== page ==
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Security

Hackers may have cracked San Bernardino terrorist's iPhone for FBI

Law enforcement officials used a previously unknown software flaw discovered by paid hackers to crack the phone, sources tell the Washington Post.

James Martin/CNET
James Martin/CNET

The FBI may have gotten help in cracking into an iPhone used by one of the San Bernardino terrorists from an unusual ally: professional hackers.

The iPhone was cracked after hackers brought a previously unknown software flaw to the attention of the FBI, according to a report Tuesday by the Washington Post. The flaw was then used to fashion hardware that the FBI used to unlock the iPhone 5C used by Syed Farook without activating its auto-erase feature, sources described as close to the matter told the Post.

The hackers were paid a one-time fee for the information, according to the report, which did not describe the nature of the flaw identified by the hackers.

Apple and FBI representatives did not immediately respond to requests for comment.

The report comes about three weeks after the US Department of Justice said it had -- with the help of a third party -- successfully accessed data on a phone used by a terrorist in December's deadly attack in San Bernardino, California. The Justice Department's revelation came as part of a lawsuit it had filed against Apple to force the iPhone maker into helping it create software to defeat the device's security feature.

The help that the FBI received comes from a community most commonly associated with crimes the FBI itself investigates -- security breaches designed to steal sensitive data or wreak havoc on the Internet. But others, known as "white hats," are professional researchers hired by companies to seek out flaws in their network, system or software. Facebook, Google and Microsoft are just some of the companies who have used such an arrangement to secure their products.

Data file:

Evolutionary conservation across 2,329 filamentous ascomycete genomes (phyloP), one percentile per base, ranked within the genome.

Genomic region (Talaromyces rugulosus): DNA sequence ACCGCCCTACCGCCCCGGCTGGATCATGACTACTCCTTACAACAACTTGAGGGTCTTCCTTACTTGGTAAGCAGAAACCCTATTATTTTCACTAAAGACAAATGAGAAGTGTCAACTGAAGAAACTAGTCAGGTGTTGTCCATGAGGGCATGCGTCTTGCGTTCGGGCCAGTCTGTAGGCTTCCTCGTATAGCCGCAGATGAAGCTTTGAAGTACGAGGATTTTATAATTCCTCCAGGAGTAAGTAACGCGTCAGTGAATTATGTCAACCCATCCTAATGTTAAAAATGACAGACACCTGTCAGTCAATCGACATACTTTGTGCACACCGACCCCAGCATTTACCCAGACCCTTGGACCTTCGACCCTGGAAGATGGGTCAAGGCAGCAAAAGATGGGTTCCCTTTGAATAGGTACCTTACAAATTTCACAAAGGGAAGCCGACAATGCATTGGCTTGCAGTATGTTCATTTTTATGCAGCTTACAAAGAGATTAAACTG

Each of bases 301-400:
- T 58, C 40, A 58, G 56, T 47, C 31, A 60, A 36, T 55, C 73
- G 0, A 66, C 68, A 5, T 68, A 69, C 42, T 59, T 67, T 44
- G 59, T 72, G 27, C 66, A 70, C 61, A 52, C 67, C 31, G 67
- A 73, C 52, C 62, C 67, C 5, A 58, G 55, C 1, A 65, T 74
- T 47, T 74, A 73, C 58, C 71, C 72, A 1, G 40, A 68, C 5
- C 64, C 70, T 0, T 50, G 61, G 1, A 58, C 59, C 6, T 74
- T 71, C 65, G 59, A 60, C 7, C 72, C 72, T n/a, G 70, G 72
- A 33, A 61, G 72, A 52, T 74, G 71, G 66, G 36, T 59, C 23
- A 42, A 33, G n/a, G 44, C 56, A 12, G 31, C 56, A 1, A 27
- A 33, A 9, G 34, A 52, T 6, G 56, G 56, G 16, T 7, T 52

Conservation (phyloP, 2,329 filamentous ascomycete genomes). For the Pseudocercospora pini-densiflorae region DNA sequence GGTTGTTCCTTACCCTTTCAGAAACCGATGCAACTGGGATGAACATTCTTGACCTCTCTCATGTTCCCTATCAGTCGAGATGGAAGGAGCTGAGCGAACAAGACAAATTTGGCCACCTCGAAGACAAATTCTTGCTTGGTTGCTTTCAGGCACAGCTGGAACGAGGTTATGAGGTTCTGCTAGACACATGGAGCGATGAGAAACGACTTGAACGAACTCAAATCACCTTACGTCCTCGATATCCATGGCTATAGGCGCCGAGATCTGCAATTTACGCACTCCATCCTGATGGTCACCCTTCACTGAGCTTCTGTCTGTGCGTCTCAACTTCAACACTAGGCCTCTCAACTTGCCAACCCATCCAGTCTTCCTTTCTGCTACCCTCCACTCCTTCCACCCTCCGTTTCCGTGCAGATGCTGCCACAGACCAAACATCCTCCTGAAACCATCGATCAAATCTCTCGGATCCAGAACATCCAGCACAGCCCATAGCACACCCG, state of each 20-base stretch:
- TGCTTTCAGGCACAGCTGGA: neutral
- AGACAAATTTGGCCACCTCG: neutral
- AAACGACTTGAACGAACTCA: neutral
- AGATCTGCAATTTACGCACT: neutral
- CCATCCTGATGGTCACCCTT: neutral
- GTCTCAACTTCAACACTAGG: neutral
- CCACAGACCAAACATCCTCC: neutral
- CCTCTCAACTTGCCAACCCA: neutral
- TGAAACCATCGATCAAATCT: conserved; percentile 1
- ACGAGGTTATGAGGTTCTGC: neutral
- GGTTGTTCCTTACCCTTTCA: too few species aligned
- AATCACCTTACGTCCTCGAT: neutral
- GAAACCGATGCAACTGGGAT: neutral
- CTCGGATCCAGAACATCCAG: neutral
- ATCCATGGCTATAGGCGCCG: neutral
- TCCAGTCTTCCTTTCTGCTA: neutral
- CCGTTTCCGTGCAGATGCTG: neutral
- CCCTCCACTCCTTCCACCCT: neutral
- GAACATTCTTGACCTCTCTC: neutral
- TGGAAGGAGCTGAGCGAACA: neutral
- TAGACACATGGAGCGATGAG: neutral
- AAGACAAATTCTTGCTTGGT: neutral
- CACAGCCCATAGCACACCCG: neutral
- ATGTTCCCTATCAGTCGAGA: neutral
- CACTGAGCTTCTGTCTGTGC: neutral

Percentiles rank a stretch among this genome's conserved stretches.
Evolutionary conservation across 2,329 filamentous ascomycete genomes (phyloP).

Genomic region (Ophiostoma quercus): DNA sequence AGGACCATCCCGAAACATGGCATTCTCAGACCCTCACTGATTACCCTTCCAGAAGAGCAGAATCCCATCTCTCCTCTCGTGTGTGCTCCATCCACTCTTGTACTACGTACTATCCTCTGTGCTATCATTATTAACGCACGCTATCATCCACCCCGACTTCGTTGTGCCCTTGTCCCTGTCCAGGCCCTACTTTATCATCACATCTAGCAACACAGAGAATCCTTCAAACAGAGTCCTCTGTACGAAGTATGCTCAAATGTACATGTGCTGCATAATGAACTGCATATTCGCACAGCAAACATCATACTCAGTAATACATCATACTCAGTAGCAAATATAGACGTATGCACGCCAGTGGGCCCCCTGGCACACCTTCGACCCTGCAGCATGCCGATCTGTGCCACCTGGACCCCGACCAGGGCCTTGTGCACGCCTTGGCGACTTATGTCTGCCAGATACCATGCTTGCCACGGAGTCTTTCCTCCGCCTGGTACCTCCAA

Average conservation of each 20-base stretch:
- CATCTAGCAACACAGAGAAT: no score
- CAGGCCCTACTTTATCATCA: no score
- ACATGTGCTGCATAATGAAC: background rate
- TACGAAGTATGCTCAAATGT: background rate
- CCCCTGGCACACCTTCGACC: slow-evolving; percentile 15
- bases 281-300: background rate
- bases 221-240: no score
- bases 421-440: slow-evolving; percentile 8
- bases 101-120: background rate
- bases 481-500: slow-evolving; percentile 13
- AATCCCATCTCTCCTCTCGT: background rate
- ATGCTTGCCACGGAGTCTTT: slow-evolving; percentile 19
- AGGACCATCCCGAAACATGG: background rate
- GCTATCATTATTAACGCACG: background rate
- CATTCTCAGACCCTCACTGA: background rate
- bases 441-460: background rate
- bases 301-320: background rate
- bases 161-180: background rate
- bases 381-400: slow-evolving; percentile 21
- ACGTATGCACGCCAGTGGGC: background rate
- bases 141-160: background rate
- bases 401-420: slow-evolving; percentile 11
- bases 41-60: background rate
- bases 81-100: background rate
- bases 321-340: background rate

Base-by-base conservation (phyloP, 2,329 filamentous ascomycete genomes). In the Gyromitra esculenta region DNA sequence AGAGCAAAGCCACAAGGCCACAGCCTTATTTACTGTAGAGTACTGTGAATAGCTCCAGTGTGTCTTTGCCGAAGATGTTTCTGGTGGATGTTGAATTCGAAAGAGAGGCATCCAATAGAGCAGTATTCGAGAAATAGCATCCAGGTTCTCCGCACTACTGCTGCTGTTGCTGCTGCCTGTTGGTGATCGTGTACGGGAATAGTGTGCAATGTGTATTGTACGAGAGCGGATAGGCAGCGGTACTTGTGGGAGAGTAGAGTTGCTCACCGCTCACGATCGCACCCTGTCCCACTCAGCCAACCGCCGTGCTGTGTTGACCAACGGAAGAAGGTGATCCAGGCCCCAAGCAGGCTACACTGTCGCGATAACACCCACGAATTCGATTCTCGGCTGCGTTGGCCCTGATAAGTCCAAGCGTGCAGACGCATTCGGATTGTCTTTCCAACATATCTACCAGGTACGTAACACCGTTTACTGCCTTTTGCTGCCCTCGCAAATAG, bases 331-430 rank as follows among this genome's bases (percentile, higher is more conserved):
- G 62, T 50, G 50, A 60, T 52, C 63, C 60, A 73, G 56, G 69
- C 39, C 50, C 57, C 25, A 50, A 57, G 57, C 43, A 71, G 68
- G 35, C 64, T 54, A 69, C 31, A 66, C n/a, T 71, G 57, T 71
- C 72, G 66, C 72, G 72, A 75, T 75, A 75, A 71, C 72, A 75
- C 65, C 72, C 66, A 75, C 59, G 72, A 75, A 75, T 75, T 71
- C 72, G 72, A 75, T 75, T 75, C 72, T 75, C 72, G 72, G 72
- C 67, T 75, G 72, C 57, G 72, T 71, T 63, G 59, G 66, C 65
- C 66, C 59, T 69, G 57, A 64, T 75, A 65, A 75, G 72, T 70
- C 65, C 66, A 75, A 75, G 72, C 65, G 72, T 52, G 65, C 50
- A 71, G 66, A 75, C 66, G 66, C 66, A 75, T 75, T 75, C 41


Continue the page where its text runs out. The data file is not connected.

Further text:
The Justice Department has not publicly disclosed the flaw it leveraged to hack the phone or whom the mysterious third party is but has briefed members of Congress on the method. After the FBI indicated in an earlier filing it might not need Apple's help after all, some reports identified Cellebrite, a privately held Israeli company that specializes in transferring or extracting data from phones, as the third party. Cellebrite declined to comment on the reports at the time.

Technology companies and rights groups argue that strong encryption, which scrambles data so it can be read only by the right person, is needed to keep people safe and protect privacy. Law enforcement argues it can't fight crimes unless it has access to information on mobile devices. The standoff between Apple and the FBI brought more attention to the encryption battle, which is sure to keep going.